To argue that charter public schools are taking money from the traditional public school system doesn't make sense; they are a part of the public education system. If parents are choosing them -- and children are benefitting from them- - it's even an odd argument to make. In most cases, the charter schools are spending less but doing more with the funding they receive.

How is that possible? Because their funding actually gets into the classroom -- to the school level. It's not sucked up by huge bureaucracies, or to pay salaries of people who are no longer in the classroom but can't be fired due to contract terms, or to work around archaic and indifferent policies that have evolved over time to protect adult interests over the students'.

The charter school design is an alternative public school model. Students' lives and future generations of families are being positively impacted by having these alternative schools appearing in their neighborhoods. The question shouldn't be "How do we stop funding from going to the alternative schools that parents are choosing for their children?" but "What do we need to do to streamline and improve the traditional system so that funding and control gets to the school level and is used effectively and in an accountable way in every school"?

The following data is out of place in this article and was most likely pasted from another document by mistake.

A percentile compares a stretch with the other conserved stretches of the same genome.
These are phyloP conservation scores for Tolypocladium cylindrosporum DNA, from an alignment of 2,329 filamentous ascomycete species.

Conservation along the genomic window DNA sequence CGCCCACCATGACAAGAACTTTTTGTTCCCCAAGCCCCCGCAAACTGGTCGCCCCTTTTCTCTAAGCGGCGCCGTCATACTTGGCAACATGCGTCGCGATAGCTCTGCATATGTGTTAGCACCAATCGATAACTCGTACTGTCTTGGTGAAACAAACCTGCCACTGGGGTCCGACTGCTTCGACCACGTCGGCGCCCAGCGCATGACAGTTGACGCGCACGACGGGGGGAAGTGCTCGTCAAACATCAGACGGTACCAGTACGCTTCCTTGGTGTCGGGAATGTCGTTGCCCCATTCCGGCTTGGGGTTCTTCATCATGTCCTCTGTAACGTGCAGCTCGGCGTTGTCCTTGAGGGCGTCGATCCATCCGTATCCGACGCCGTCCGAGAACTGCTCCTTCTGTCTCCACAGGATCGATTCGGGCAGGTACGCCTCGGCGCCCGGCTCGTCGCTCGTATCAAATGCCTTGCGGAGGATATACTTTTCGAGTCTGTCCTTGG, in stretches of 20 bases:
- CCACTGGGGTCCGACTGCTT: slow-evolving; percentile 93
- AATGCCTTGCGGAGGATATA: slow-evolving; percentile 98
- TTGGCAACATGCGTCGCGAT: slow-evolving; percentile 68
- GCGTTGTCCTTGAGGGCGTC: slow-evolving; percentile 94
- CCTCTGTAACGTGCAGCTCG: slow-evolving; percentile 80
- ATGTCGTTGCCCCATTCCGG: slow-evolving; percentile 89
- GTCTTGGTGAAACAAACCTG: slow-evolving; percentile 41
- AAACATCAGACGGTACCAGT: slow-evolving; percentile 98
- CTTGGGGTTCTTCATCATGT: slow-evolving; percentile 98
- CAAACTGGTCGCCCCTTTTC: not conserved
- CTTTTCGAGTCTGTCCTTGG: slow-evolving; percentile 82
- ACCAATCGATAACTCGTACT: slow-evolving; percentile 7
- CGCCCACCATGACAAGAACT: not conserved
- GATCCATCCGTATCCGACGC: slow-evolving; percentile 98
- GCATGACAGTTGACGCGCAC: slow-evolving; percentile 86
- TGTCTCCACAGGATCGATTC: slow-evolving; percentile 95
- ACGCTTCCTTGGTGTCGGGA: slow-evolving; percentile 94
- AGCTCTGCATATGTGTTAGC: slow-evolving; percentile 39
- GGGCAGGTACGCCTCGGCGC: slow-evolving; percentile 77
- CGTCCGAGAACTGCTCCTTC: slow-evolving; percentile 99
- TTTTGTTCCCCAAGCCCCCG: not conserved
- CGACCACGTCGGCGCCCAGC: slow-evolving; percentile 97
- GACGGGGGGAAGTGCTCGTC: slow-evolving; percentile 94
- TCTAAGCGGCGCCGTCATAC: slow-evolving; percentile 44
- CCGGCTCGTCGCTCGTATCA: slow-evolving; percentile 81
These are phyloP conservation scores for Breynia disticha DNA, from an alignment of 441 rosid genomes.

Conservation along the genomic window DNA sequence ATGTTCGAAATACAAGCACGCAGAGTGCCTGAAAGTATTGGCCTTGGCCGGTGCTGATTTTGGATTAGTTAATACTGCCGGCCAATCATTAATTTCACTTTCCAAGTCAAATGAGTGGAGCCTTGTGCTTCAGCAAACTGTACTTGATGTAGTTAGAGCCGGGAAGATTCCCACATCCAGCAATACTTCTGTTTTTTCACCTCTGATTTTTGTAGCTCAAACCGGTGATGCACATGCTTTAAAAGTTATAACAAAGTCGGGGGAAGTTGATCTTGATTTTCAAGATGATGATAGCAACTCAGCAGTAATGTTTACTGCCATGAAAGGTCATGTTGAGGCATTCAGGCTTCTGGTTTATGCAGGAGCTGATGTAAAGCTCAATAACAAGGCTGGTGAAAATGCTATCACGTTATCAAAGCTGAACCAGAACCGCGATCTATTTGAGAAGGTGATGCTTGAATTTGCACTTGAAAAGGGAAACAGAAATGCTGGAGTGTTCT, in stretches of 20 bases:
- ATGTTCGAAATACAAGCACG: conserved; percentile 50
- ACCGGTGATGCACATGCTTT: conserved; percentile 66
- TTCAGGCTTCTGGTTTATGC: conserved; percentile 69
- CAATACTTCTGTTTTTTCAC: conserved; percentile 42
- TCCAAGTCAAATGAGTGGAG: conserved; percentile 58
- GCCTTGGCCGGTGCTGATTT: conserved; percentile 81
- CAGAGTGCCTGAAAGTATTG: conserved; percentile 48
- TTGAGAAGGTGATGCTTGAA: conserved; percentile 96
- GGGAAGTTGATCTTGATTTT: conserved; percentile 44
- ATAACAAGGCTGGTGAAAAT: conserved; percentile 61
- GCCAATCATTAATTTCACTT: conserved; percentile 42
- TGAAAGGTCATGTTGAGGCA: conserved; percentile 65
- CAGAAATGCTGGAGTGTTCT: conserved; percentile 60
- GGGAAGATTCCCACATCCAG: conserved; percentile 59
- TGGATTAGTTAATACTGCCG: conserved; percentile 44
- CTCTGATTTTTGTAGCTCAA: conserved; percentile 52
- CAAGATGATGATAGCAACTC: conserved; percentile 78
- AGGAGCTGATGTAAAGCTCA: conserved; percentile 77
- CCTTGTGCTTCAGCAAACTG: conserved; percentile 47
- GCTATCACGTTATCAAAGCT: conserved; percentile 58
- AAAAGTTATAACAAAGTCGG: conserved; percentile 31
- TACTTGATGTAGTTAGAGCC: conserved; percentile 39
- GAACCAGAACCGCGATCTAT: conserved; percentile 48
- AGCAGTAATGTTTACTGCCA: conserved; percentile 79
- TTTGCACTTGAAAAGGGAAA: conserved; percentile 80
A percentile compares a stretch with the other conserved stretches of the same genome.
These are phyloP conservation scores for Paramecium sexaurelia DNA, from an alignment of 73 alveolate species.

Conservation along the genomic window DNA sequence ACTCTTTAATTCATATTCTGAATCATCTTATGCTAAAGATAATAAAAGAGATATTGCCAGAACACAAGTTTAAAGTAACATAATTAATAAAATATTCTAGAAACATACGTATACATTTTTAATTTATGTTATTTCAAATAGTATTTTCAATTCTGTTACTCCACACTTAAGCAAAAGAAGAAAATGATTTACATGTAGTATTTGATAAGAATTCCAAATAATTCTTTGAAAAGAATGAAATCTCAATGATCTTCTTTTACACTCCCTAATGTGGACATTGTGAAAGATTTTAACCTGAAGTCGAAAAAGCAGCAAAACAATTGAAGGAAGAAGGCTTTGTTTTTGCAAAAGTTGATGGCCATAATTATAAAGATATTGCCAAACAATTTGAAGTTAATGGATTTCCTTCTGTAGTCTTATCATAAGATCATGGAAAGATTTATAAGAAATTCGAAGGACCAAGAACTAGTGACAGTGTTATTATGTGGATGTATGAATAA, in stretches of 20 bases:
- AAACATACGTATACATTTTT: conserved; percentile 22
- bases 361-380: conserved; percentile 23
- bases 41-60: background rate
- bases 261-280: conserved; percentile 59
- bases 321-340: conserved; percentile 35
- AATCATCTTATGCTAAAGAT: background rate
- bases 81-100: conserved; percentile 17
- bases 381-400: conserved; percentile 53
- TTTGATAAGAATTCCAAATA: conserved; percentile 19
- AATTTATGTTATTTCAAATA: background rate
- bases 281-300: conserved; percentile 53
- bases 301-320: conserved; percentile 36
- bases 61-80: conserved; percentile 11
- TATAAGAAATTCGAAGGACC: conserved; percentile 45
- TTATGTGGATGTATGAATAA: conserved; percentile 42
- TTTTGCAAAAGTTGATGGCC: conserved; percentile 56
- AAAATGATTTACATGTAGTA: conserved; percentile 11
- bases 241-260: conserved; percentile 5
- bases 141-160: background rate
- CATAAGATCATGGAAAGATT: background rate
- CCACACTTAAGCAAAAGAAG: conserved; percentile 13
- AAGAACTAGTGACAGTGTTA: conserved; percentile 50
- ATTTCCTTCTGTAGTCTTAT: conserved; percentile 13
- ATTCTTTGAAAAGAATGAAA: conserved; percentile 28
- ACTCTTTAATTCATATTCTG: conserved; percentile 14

To learn more, please read this great article by Mashea Ashton, CEO of the Newark Charter School Fund:

Moody's Report on Charter Schools Misses the Real Problem

The link:      Follow Mashea on Twitter: @Mashea

Moody's Investors Service recently released a report claiming the rise in enrollment in public charter schools could pose a dangerous financial risk for traditional public schools, especially in urban areas with weak economies. Yet blaming charter schools for financial woes in the school district is unfair, and it drives a poisonous wedge between administrators, educators and the broader community, who should be working together to provide kids with access to high-quality education.

Public charter schools have long been the scapegoat for traditional public schools' woes. Moody's report follows the usual line of reasoning: charter schools have seen increasing enrollment, which means students are leaving traditional public schools. Because the students are leaving, those schools are losing funding, and they are struggling to stay open.